Quebec to start vaccinating essential workers, people with chronic illnesses

Teachers, school staff, police, firefighters and other essential workers who work in Montreal will be able to make appointments on the Clic-Santé website as of Friday, while some people age 60 and younger in Montreal who have chronic illnesses will be vaccinated as of Monday.

Vaccinations for those groups begin in Montreal on Friday for essential workers, Monday for chronically ill

Quebec will soon start offering vaccines to people with chronic illnesses and essential workers who live and work in Montreal. (Paul Chiasson/The Canadian Press)

Over the coming days, Quebec will start vaccinating essential workers and people with chronic illnesses in Montreal.

School staff, daycare workers, police, prison guards, and people who work in slaughterhouses in Montreal are among the essential workers who will be able to make appointments on the Clic-Santé website as of Friday, said Health Minister Christian Dubé. They will be asked to bring proof of employment.

Some people age 60 and younger in Montreal who have high-risk chronic illnesses or underlying conditions will be eligible to get vaccinations starting Monday. 

The Health Ministry issued a document Thursday clarifying what qualifies as a chronic illness or underlying condition. The list includes:

  • People who are hospitalized due to a chronic illness such as heart, kidney or lung disease, obesity, hypertension, certain forms of immunosuppression (including cancer patients), diabetes, sickle-cell anemia and Down syndrome.
  • People on dialysis for kidney failure, on an outpatient basis.
  • People being treated for a solid organ transplant, bone marrow transplant or certain kinds of cancer, on an outpatient basis.
  • Patients who need to get vaccinations under the supervision of an allergist.

For weeks, the government has been questioned on when people with chronic illnesses would be able to get their vaccines, and what the criteria would be for eligibility.

A photograph of a teleprompter at a new conference Wednesday where Quebec officials announced they were expanding vaccine coverage to those with chronic illnesses. By the end of the end, the government was unable to detail which illness would qualify. (Ivanoh Demers/Radio-Canada)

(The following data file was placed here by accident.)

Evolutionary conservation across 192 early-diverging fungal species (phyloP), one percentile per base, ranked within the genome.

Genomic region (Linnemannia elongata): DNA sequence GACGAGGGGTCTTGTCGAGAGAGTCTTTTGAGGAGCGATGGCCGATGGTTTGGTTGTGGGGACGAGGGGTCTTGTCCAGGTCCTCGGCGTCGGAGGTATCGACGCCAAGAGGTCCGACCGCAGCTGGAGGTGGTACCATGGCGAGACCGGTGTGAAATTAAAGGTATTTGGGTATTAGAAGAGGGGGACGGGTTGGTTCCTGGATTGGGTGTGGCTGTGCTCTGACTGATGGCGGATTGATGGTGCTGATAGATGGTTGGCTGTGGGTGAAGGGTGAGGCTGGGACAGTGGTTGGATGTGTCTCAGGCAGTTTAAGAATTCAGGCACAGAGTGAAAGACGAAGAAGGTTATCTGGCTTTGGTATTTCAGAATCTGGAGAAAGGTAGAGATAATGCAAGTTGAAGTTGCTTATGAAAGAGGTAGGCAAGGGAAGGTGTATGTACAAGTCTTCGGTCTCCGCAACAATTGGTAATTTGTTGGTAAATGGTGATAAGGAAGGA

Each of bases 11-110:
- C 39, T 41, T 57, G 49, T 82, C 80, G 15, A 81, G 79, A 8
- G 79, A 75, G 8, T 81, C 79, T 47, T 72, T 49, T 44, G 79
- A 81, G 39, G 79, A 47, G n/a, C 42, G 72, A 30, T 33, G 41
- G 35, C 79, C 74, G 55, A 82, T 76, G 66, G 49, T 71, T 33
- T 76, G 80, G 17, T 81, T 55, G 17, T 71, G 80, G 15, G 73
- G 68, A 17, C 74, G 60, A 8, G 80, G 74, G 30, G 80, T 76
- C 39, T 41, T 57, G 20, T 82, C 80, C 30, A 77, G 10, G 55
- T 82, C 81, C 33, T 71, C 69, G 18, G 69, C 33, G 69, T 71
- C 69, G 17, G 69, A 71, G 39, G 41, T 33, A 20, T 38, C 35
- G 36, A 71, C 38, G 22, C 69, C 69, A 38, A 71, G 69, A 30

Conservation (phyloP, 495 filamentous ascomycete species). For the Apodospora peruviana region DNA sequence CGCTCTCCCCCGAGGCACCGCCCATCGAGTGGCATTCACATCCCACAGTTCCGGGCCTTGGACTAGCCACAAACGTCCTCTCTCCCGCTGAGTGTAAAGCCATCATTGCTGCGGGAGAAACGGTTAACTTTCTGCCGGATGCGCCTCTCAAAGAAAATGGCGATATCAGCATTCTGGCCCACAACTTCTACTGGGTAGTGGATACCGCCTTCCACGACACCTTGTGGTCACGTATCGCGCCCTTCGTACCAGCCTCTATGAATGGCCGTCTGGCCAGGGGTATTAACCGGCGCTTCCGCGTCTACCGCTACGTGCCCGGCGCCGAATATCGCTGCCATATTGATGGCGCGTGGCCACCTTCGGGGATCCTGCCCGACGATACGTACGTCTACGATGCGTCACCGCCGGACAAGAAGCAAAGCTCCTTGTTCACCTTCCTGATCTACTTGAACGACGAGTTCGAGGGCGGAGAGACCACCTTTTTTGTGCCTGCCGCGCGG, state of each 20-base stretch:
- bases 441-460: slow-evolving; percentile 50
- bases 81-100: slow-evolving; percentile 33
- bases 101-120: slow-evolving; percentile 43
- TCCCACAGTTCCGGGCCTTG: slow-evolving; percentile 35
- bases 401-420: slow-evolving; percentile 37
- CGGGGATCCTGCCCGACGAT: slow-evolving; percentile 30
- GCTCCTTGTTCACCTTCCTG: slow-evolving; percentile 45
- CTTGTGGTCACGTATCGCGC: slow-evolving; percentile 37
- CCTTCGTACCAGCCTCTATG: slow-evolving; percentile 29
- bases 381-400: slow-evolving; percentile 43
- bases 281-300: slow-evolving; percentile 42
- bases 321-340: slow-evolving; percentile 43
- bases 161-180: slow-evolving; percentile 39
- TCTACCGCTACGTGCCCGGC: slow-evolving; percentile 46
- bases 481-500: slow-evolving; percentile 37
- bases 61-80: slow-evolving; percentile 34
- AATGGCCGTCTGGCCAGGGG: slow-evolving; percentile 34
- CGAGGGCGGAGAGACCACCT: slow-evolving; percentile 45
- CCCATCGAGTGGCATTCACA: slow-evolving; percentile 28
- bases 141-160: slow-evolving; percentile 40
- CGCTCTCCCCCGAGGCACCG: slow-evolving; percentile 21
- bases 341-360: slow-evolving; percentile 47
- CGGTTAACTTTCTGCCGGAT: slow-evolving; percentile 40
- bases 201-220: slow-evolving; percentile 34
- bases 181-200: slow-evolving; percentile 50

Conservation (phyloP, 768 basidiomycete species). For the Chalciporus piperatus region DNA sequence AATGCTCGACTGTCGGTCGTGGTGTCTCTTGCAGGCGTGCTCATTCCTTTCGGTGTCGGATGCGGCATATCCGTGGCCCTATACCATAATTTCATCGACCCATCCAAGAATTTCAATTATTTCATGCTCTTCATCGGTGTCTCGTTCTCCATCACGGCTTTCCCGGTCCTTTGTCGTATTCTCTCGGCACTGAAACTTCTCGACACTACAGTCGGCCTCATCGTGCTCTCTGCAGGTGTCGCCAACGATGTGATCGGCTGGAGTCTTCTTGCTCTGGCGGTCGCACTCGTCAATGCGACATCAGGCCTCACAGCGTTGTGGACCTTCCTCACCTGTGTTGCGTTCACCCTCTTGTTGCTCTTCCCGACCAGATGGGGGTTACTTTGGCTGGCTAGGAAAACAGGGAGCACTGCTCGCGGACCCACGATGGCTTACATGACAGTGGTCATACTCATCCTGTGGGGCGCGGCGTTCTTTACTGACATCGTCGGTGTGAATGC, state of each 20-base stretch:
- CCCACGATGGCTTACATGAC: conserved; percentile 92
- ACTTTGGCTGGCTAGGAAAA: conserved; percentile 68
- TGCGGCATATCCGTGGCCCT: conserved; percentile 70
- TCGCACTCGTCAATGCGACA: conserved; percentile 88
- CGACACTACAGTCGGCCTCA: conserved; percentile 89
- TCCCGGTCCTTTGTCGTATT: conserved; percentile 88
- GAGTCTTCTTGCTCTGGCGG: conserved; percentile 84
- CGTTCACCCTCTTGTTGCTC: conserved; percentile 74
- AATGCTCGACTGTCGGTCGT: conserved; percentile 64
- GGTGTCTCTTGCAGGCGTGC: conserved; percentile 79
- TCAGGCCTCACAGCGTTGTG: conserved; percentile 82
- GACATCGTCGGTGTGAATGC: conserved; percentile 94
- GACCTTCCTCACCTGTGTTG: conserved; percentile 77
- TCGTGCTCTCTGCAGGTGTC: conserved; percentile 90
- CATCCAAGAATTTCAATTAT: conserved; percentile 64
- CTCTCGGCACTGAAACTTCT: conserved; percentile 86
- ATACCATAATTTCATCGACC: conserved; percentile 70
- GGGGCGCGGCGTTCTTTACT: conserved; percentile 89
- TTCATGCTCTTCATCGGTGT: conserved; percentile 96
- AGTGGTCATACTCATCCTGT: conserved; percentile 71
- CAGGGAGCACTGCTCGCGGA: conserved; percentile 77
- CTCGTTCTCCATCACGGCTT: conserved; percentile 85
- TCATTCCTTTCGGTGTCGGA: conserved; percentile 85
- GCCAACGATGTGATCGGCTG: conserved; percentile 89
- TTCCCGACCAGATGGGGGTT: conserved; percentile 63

There remained considerable confusion about this issue even following Wednesday's announcement by Dubé and Public Health Director Dr. Horacio Arruda.

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Arruda initially told reporters only those receiving active treatment from hospitals would qualify for the vaccine. Then later in the day the provincial Health Ministry published a list online of chronic illnesses that would qualify someone for receiving a dose.

Late Wednesday evening, that list had been removed from the government's website and replaced with a statement that said more details were to come.

On Thursday, the list was replaced by a set of guidelines that set out who can be vaccinated and how establishments should go about organizing vaccination efforts.

You can consult those guidelines, in French, here.

How the choices were made

Why slaughterhouse workers but not grocery store employees? Why people in Montreal but not those who live in other hotspots?

The choices that were made are largely a function of vaccine supply, authorities said.

For the workplaces, they chose places where there have been outbreaks that were difficult to control, said Arruda.

"It's always a question of the number of available vaccines and [choosing] the places where we can intervene to have maximum impact. It's not at all about considering one [group of workers] more essential than another."

And they are starting in Montreal and not other places in the province because Montreal is the only place where a significant number of people 60 and up have been vaccinated, Dubé said.

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AstraZeneca available to those 55 and up

Dubé also announced that as of Thursday, people 55 and up across the province will be able to go to certain mass vaccination sites to get inoculated without an appointment. Those sites will mainly offer the AstraZeneca-Oxford vaccine, he said.

The walk-in locations in Montreal include the Olympic Stadium, Palais des congrès, the Montreal General Hospital and Bill Durnan Arena. 

The exceptions are the Saguenay–Lac-Saint-Jean, Lower Saint-Lawrence, Gaspé, Magdalen Islands and the Côte-Nord regions, where walk-ins will begin Friday, and the Abitibi-Témiscamingue region, where AstraZeneca will not be available due to the strain of variant spreading there.

Dr. Karl Weiss, a microbiologist and infectious diseases specialist at the University of Montreal, said that, broadly speaking, AstraZeneca is "a good vaccine to prevent serious illness from COVID-19."

Grocery store workers are not considered to be essential workers when it comes to getting a COVID-19 vaccine. (Graham Hughes/The Canadian Press)

For those over 55, he said, any potential risks from AstraZeneca are far lower than the benefits of being inoculated, given that older people are more likely to be susceptible to COVID-19.

Montreal health officials said they hoped large numbers of people would take advantage of the chance to get the AstraZeneca vaccine.

The city's public health director, Dr. Mylène Drouin, said Wednesday that polling among the age group eligible for the vaccine suggested more than 40 per cent would be willing to get it.

"Obviously we we're not expecting 100 per cent support," she said. "But if we can cover a good number of those between 55 and 60, we'll consider it a success."

The government said Tuesday that vaccination appointments will be open to all Quebecers 60 and over by the end of the week.

Quebec's goal is that everyone who wants a COVID-19 vaccine will be able to get their first dose by June 24.

with files from Radio-Canada's Tout un Matin